"I was going to use one of my suitcases to take her out of the hotel, but I didn't do it because I was afraid someone [would] stop me carrying my luggage without paying," said Van der Sloot, who told interrogators he had not paid for his final three nights in a Lima, Peru, hotel, according to a report in the Peruvian paper La Republica citing a source who recounted Van der Sloot's alleged confession.
Before leaving the hotel room for good early on May 30 – about four hours after video surveillance caught him and Flores entering together – Van der Sloot took a shower, shaved and changed his clothes. At some point during those hours, he told police, he also took three amphetamine pills, the report says.
Flores's lifeless body was discovered three days later, on June 2, by a hotel employee. Van der Sloot was arrested the next day in Chile and later returned to Peru, where he faces a likely murder charge that could be filed this week.
Details of Extortion CaseMeanwhile, a source tells PEOPLE the FBI provided the $25,000 used to entangle Van der Sloot in an extortion attempt against the family of Natalee Holloway, whose unsolved disappearance in Aruba five years earlier has long been tied to Van der Sloot.
However, the FBI denies that the agency provided the funds for the sting operation. A joint statement from United States Attorney Joyce White Vance and FBI Special Agent Patrick Maley released Thursday says, "The funds involved were private funds."
The statement says Van der Sloot offered to provide information to an unnamed individual regarding the location of Natalee Holloway's remains in exchange for $250,000.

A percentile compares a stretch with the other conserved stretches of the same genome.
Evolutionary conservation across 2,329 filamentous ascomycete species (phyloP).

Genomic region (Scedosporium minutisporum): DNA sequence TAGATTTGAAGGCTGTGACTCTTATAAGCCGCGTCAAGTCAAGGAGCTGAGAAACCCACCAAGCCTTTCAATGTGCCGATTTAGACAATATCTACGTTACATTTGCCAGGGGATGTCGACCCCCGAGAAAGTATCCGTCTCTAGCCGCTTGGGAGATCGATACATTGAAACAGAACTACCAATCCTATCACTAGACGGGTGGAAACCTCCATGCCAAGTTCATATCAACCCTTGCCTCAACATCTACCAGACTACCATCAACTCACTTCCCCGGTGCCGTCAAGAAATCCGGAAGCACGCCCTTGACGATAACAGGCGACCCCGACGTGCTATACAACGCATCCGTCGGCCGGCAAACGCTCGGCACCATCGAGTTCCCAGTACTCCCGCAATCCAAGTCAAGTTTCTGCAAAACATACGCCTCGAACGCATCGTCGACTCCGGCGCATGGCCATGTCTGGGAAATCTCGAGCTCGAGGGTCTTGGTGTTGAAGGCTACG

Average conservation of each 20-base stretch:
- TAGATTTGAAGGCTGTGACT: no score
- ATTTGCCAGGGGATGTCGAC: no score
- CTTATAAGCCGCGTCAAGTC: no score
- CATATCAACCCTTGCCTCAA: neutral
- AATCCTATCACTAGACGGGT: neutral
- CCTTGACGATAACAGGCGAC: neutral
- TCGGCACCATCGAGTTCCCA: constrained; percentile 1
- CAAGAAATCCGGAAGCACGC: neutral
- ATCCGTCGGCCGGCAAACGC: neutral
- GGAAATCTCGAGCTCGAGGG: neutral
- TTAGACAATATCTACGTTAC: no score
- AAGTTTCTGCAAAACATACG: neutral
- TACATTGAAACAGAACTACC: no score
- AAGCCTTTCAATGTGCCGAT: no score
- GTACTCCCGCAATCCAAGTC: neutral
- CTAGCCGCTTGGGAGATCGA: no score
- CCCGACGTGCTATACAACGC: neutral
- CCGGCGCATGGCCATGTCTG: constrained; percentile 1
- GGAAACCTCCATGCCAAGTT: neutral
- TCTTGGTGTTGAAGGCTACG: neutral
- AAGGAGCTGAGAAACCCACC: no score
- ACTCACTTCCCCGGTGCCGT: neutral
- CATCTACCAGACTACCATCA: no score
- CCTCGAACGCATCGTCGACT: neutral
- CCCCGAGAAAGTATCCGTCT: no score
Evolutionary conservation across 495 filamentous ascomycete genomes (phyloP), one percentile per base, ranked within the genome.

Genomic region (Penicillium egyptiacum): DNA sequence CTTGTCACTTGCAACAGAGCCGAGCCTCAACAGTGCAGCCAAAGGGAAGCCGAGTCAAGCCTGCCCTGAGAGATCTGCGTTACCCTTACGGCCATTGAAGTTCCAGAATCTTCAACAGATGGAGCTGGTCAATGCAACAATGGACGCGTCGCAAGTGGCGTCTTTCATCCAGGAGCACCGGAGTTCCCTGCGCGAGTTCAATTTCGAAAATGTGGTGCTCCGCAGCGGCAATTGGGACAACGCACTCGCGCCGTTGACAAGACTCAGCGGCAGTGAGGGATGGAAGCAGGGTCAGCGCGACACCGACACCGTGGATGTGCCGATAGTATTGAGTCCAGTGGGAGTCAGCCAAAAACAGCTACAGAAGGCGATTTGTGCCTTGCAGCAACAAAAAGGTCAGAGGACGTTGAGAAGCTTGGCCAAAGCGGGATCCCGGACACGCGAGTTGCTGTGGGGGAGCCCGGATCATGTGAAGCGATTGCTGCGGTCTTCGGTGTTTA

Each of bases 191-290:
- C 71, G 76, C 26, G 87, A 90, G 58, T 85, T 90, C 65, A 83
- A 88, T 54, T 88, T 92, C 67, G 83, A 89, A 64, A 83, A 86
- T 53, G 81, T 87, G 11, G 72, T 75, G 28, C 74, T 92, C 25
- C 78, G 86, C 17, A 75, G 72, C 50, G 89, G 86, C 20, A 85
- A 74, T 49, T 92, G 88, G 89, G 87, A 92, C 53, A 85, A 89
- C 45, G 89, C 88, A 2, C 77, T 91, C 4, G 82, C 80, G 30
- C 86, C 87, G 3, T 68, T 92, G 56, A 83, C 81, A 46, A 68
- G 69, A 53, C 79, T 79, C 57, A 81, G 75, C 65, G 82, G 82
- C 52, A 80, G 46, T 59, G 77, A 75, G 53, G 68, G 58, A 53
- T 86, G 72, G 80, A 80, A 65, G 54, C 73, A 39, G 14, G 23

After Van der Sloot’s claim regarding the location of Natalee's remains proved false, the U.S. Attorney’s Office in Birmingham, Ala., filed charges against him alleging both extortion and wire fraud.
The sting – with $10,000 handed to van der Sloot on May 10, four days before he arrived in Peru, and another $15,000 wired to a bank in The Netherlands – involved John Q. Kelly, an attorney for Natalee's mother Beth Holloway, who sat down in Aruba with Van der Sloot to turn over the cash in exchange for promised details on Natalee’s death and the whereabouts of her remains, a source tells PEOPLE.
Four days after the cash exchange, Van der Sloot entered Peru, apparently to compete in a poker tournament. There, on May 30, he allegedly killed Flores in his hotel room after she encountered news about his link to the Holloway case on his laptop computer, according to media reports of his confession.
As for why Van der Sloot was not arrested before he left Aruba, the statement from the FBI says, "Despite having been in motion for several weeks at the time of Miss Flores's death, it was not sufficiently developed to bring charges prior to the time Van der Sloot left Aruba."
Peggy Sanford, a spokeswoman for the U.S. Attorney's Office in Birmingham, Ala., tells PEOPLE that authorities "will still pursue extradition," of Van der Sloot. "It is premature to speculate exactly how that may proceed in light of the case in Peru."
Legal experts, however, tell PEOPLE the Peru murder takes precedence over both the extortion case and any movement in the stalled Aruba investigation into Natalee's disappearance.
"Peru's got the body, Peru has the only right to prosecute him right now, and the U.S. and Aruba are way down the list," says high-profile criminal attorney Roy Black, who is not involved in the case.